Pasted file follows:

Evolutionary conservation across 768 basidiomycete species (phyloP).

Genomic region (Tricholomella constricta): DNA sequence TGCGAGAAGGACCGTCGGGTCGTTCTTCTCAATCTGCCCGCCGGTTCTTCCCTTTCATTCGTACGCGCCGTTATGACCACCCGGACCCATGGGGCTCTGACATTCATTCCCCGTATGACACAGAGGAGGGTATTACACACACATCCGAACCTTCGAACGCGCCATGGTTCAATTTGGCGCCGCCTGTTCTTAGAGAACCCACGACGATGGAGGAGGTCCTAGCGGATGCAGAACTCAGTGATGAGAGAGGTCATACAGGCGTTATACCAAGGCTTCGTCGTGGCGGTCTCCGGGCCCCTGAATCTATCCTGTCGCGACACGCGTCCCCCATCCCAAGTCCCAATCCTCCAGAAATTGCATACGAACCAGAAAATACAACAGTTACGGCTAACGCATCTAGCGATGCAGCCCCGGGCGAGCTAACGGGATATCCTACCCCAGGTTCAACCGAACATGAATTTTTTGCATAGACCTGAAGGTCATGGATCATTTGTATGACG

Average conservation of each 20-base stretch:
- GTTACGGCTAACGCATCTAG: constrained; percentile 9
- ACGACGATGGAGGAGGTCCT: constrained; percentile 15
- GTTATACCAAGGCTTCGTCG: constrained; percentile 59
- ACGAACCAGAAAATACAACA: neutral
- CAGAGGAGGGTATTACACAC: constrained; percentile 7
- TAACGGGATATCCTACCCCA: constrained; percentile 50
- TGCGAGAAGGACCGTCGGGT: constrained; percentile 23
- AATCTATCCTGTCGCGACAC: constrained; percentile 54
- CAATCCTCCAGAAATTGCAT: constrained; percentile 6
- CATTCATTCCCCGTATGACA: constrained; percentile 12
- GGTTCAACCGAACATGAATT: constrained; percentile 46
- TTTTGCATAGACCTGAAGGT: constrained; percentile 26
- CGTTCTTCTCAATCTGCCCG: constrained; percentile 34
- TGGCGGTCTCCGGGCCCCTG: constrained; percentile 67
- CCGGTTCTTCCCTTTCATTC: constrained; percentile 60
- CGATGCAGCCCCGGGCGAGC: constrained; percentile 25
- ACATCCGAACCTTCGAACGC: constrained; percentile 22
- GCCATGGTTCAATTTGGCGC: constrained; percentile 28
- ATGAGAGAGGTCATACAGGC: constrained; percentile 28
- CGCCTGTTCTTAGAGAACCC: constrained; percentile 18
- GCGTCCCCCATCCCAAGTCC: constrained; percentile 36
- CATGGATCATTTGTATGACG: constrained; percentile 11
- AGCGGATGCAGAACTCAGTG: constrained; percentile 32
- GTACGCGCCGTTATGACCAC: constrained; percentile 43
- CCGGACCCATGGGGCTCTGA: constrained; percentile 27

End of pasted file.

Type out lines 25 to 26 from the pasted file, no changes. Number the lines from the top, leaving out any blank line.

- CATGGATCATTTGTATGACG: constrained; percentile 11
- AGCGGATGCAGAACTCAGTG: constrained; percentile 32